By Dylan McDonough
In mid-February, the weekly HSAC meeting was opened with the icebreaker: What’s your favorite underrated sport to watch? It was a funny, unusual opener. Icebreakers are typically bold predictions for important upcoming games or questions about big upcoming sporting events.
That week, however, there really weren’t any big games or events to discuss from the previous week, and there weren’t any major upcoming events to discuss either. We were smack dab in the middle of a lull in sports media: too late to still be talking about the Super Bowl but too early to start predicting March Madness. And that lack of discussable sports material got me thinking. What’s the most boring part of the sports year?
Of course, the answer to that question largely depends on your interests. If you’re a football die-hard fan it might be June, after the draft but before preseason hype has time to build up. For baseball fans it’ll be January between the free agent frenzy and the start of Spring Training. So, for the sake of simplicity, let’s just assume you’re the average American (read: “Sorry, soccer.”) sports fan alternating between Baseball, Hockey, Football, and Basketball – the last two at both the professional and the top 25 collegiate levels.
Now, armed with this description of the average American sports fan, we can attack the problem. Concentrating solely on games, we could just quantify the most exciting and most boring weeks and months of the sports year by sheer number of games played, but I don’t think that fully captures the rollercoaster that is a modern sports season. After all, Super Bowl XLIX, for all its ups and downs in win probability, was possibly more exciting than an entire month of NBA action can be.
With the idea of weighting games based on excitement in mind, I landed on TV viewership as the best indicator of excitement level. I created a fairly simple Excitement Index using average viewership data for each sport’s regular season, playoff rounds, and championship. I then applied these weights to MLB, NHL, NFL, NBA, Top 25 College Football, and Top 25 College Basketball schedules over the last year, from March 1st, 2014 to February 28th, 2015. Finally, since we are more concerned with the most boring sports period rather than the most boring sports day (for that, check out this cool article from FiveThirtyEight), I grouped games into weeks and months. What I got are these two graphs:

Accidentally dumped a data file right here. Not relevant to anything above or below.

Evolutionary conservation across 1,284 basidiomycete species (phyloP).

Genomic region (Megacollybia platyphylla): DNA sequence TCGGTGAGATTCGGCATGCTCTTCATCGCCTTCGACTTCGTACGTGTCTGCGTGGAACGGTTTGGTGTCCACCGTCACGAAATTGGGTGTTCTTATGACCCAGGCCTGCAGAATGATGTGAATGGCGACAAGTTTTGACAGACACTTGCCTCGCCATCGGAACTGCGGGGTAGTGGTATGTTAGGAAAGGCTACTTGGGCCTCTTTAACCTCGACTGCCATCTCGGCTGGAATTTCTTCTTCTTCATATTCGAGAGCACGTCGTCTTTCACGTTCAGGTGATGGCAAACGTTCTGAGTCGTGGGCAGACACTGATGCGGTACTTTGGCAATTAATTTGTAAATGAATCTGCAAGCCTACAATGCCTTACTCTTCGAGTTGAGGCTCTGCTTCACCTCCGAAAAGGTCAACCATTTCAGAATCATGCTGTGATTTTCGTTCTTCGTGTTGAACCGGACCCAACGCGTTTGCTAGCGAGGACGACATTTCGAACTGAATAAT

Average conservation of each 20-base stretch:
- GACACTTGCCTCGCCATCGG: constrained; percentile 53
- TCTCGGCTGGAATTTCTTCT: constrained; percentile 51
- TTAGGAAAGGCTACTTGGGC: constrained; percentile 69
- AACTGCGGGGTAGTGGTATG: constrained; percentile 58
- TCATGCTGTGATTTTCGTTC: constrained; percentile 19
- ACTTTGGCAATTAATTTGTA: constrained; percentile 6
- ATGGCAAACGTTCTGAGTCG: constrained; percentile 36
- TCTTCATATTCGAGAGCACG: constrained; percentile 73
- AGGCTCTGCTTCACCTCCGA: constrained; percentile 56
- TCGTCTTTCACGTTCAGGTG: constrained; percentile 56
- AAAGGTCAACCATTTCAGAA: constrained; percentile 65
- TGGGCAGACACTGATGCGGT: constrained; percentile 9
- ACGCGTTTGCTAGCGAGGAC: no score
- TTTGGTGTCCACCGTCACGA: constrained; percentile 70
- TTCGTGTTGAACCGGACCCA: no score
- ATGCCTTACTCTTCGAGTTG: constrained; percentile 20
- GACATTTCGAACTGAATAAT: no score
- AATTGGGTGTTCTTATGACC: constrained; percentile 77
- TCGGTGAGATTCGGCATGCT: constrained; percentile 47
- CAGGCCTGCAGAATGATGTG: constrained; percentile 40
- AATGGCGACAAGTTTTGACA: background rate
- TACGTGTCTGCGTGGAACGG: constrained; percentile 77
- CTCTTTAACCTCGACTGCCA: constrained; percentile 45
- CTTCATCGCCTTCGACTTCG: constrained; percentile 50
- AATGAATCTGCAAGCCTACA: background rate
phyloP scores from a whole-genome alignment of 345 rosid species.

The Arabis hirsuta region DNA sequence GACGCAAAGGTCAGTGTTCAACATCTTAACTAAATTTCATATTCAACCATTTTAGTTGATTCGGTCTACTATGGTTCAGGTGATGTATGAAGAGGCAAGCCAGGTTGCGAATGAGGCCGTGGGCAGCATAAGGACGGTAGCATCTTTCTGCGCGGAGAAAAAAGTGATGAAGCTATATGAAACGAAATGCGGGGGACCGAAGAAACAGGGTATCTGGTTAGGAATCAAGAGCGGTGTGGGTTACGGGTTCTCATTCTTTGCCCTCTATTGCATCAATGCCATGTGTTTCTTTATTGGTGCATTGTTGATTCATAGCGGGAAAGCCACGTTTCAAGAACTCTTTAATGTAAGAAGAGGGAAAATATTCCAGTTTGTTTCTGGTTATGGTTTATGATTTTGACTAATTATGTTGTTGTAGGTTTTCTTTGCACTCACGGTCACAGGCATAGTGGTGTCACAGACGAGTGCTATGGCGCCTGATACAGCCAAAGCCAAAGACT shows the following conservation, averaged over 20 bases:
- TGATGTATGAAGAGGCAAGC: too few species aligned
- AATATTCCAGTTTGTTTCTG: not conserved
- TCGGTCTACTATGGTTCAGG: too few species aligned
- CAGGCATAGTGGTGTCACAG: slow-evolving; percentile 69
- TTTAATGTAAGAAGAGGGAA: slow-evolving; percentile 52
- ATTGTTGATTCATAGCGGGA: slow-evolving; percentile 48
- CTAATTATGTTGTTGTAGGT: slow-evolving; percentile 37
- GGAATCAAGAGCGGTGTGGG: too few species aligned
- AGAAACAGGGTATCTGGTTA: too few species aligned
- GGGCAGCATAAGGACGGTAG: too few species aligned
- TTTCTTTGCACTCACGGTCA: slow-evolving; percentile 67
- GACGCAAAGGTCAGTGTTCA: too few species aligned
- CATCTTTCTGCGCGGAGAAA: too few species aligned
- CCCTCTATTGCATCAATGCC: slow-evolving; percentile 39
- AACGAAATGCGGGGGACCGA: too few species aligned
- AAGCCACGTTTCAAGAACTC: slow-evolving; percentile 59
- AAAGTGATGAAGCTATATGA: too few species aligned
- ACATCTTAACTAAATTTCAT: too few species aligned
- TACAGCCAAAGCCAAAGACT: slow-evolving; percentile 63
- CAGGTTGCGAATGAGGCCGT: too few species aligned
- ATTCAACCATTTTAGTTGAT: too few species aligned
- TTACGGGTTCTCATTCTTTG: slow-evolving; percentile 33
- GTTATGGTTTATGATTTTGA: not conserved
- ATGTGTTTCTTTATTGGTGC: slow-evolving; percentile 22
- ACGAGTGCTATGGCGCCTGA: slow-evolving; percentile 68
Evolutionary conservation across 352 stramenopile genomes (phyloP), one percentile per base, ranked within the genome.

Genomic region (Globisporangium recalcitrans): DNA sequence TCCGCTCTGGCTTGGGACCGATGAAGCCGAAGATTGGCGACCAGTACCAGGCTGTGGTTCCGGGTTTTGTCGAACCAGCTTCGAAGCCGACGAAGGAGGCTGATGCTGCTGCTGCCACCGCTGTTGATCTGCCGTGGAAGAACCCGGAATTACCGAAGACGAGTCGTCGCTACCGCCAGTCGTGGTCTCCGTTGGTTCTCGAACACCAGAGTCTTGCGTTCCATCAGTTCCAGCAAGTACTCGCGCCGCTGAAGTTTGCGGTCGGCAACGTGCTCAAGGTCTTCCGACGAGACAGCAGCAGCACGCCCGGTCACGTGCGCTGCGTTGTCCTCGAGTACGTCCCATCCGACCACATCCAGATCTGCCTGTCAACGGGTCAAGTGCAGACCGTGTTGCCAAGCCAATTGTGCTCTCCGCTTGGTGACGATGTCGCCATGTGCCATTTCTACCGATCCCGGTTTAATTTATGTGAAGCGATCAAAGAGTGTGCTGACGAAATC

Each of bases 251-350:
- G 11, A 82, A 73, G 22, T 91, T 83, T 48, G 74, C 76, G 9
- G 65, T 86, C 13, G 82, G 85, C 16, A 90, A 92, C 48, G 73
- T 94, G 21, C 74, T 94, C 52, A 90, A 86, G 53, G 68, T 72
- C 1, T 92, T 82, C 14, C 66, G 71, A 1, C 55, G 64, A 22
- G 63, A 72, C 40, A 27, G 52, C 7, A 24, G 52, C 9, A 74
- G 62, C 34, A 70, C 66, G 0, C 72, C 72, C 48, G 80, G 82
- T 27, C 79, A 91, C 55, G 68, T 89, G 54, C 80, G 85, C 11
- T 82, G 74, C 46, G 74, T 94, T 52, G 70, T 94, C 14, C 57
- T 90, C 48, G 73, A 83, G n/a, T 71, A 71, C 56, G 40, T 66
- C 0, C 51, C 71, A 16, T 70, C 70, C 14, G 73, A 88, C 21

I was surprised when I saw all this data together. I fully expected February to be the biggest loser. Instead, the month of February and the week of the icebreaker that started all this did not fare as poorly as expected, it was the summer months that really came out on bottom. Nine out of the ten most boring weeks of the last year in sports came in June, July or August, and, correspondingly, that trifecta formed the bottom three least exciting months.
If you think about it, these results make sense. After the end of the Stanley Cup Playoffs and NBA Finals on June 14th and 15th of last year, respectively, baseball was the only one of the four major sports in play until the NFL started up in early September. In fact, thanks to the MLB All-Star Break, games were played on only four of the seven days of the week of July 12th, our most boring week of the year. To put July’s dullness into perspective, consider that nine different weeks over the last year scored higher on the Excitement Index than the entire month of July did with a 4.42 rating.
The question now becomes, how do we as a sports nation address this problem? It’s obvious that we’ve got to start filling up the summer months with those underrated sports I mentioned earlier. Get an international handball league running in June. Move the golf U.S. Open to the 4th of July weekend. Improve MLS viewership over the summer so as to complement the MLB. Hold the Indy 500 and Daytona 500 on back-to-back days in mid-July. And just for good measure, let’s sprinkle in a few nationally televised beach volleyball tournaments to round out August.
This all may sound drastic, sports fans, but it’s the only option we’ve got. It’s either that, or do something in June, July, and August that seems utterly remote right now with the entire Northeast still buried under a Vince Wilfork sized pile of snow – spend some time outside in the warm summer sun working on our tans and our fantasy football mock drafts.